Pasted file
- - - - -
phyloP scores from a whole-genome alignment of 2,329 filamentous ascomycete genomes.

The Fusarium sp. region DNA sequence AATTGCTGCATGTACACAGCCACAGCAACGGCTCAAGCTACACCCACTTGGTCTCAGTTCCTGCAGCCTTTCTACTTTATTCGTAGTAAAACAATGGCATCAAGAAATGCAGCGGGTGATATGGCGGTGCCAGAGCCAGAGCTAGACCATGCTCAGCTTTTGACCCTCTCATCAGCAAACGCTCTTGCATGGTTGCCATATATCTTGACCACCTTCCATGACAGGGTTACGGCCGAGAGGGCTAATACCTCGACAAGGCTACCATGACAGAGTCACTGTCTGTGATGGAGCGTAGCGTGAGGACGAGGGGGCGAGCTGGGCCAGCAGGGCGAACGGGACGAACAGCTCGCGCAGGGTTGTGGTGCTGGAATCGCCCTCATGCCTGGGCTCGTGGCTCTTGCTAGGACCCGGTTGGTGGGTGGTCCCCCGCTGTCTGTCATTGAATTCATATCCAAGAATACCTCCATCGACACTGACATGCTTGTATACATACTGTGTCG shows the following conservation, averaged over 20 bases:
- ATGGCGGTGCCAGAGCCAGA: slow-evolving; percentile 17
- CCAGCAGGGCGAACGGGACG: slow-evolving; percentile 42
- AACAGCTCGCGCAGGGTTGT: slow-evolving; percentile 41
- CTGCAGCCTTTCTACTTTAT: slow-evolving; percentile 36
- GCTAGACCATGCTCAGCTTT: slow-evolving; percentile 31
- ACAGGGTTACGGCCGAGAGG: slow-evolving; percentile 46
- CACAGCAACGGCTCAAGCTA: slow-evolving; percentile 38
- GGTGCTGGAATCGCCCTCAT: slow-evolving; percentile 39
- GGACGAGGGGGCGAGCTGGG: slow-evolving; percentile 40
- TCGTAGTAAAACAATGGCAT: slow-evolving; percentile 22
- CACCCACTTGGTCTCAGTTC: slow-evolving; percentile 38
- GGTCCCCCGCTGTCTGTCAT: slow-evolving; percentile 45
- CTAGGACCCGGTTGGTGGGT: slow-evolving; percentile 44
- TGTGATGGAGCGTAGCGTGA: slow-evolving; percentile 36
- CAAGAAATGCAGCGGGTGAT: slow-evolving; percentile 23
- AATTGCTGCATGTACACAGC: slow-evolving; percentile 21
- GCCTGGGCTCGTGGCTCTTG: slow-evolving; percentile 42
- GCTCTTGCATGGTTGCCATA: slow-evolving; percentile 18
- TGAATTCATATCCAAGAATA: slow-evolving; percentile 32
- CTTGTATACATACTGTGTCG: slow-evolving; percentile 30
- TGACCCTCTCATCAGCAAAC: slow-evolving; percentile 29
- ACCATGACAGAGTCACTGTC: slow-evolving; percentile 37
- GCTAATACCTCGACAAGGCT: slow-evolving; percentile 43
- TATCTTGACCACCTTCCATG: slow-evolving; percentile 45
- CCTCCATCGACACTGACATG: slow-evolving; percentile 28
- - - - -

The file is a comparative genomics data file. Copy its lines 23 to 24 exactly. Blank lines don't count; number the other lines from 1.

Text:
- TGACCCTCTCATCAGCAAAC: slow-evolving; percentile 29
- ACCATGACAGAGTCACTGTC: slow-evolving; percentile 37